Over the past few weeks, 9to5Mac has been covering how criminals in Brazil are stealing people’s phones and using them to drain user’s savings in just a moment. Over the weekend, my iPhone 12 was stolen, but iOS 15 and many other precautions were very helpful and ensured that the situation was not as bad as it could have been.
One of the greatest features available on iOS 15 is the ability to make the iPhone findable even after being turned off or factory reset as long as Activation Lock is enabled. Turns out, this really works in real life, as I still have access to the iPhone’s position even though I factory reset it.
Although it’s up to the police to do something, at least I can safely know exactly where the iPhone 12 is, even though I’m not going to do anything all by myself. Alongside that, it’s easier than ever to restore the backup to my old-new iPhone, an XS.
Not only does this mean I can safely bring all of my data back, but I can also easily repair the Apple Watch without losing my Cellular data.
Now, I want to share a few precautions before being stolen and what I did next:
How to protect your iPhone before being stolen
For many of you, as I thought it was for me, it might be unthinkable that someone will intimidate you with a gun and ask for your unlocked iPhone. It happened, but here’s what I’ve done way before something like that happened:
- PIN SIM: In Brazil, we discovered that the first thing robbers do is to use your iPhone’s SIM with another phone, as you can learn more here. So don’t forget to create a PIN for your SIM. In “Settings” and “Cellular,” make sure you have created a four-digit PIN, so no one can use your SIM after your iPhone is turned off or when it’s inserted in another smartphone.
- Protect your email accounts: I love the Mail app, but not on my iPhone. That’s why I use the Outlook app since it lets me block the app with my face so no one can access my Apple ID easily.
- Check out your Photos gallery: Type “Card” and “Credit card” in the Search Bar of your Photos app. If it happens that your credit card is there, please, remove it.
- Check out your Notes app: Believe it or not, many people save their passwords on the Notes app. If you do so, at least block the note with your face. Here’s how to do it
- Face ID/Touch ID is your best friend: If the app lets you block it with your fingerprint or face, do so. A few examples: WhatsApp, Google Drive, bank apps, and 2FA apps lets you block them with your face.
- Save the Serial Number and IMEI: These two are key information to have. Both of them are available in the box of your iPhone, in the iPhone’s Setting, or on iCloud. If anything happens, Apple and the police will know from these numbers if the cellphone is stolen or not.
- Use 2FA apps not SMS: Using two-factor authentication is really important these days but using your cellphone number as the main factor is not a great idea. Every time you can, use a proper app.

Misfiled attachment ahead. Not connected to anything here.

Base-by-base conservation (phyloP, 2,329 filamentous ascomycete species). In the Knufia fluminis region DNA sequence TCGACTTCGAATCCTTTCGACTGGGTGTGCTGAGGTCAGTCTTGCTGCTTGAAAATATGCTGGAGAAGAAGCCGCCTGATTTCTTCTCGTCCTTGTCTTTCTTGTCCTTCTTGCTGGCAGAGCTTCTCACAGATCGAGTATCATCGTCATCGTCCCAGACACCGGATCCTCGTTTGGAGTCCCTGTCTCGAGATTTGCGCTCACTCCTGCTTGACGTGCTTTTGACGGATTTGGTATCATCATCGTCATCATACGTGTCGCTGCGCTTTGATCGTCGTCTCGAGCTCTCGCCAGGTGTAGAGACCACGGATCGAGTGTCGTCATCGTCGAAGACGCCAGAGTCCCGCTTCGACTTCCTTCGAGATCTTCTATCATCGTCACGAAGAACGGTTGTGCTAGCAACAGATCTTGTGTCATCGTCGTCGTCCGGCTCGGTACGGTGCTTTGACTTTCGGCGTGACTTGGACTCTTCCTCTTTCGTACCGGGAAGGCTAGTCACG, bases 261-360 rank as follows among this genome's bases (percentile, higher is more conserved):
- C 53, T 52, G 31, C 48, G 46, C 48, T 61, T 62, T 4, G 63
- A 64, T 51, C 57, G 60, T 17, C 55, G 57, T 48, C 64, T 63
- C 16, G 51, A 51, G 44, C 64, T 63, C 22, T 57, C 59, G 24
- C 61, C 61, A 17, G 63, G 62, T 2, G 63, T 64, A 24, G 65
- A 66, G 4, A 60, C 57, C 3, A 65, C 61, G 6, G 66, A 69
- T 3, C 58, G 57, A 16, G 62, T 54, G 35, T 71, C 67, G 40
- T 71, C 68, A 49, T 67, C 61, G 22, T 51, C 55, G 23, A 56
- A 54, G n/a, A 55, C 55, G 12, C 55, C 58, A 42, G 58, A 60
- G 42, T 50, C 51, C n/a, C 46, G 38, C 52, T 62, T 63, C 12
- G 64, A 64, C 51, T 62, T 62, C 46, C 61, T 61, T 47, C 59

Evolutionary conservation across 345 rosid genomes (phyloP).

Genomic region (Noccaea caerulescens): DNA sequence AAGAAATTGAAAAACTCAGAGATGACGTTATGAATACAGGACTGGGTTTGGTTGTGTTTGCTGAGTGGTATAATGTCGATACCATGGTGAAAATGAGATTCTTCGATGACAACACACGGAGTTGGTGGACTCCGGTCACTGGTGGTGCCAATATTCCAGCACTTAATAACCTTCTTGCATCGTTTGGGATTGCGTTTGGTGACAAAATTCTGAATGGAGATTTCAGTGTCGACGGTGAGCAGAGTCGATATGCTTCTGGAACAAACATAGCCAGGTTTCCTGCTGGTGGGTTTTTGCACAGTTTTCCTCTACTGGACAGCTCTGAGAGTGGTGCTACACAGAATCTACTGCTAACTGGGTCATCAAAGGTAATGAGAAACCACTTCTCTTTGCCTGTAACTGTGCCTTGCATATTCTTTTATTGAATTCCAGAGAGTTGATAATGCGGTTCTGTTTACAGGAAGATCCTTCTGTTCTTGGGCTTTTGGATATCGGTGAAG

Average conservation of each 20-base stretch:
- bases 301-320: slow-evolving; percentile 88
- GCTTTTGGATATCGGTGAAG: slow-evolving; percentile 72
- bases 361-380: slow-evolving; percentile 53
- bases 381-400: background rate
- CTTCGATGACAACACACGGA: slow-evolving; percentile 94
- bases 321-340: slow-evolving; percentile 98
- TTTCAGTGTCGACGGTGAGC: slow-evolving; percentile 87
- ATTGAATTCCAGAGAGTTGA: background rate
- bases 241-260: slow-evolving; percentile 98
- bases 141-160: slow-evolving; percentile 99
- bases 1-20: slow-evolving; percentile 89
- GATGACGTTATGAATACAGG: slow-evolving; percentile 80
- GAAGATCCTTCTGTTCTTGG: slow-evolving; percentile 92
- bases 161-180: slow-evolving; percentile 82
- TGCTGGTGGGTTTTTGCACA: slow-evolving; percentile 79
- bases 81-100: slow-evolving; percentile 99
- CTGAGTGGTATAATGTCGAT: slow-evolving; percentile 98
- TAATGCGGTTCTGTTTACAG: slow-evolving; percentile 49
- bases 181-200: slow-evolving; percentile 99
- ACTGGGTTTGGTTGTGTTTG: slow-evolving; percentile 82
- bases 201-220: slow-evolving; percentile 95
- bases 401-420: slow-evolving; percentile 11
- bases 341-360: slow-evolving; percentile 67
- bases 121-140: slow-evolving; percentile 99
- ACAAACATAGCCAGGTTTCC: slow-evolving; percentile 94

My go-to two-factor authentication apps used to be from Google and Microsoft, but ever since I downloaded “Authenticator” by 2Stable, I have never regretted it. It works well with all my Apple devices, which meant that with my Apple Watch, I was able to access a friend’s computer and find from my Watch all my 2FA codes. My suggestion: find a 2FA app that works across all your Apple devices, like this one. You can learn more about it here.
iPhone stolen: what to do next?
From here on out, it becomes the standard procedure: Factory Reset your iPhone as quickly as you can. You can use another Apple device or iCloud to do so. Learn more about how to do that here.
Factory resetting your iPhone also removes all the cards from the Wallet. Also, don’t forget to call the police and your bank to remove your virtual token.
Next, just for precaution, don’t forget to change all your main passwords: Apple ID, main email, Facebook, and Twitter.
If you live in selected states in the US, it may be a good idea to check out the Apple Care+ Theft and Loss option. After registering the case with the police, you pay a fee, and you can get a new iPhone. This feature was introduced in 2018, and I wish Apple expanded it globally, as you need to be robbed in these states to use this concierge.
I hope these tips are useful if you ever find yourself in a similar situation. I’m fine, I’m not harmed, and my accounts are protected. Don’t forget to upgrade your iPhone to iOS 15 as soon as it’s available. As a matter of fact, always update your iPhone and apps to make sure that everything is as secure as possible.
Do you have any additional tips? Don’t forget to share them with us in the comments section below.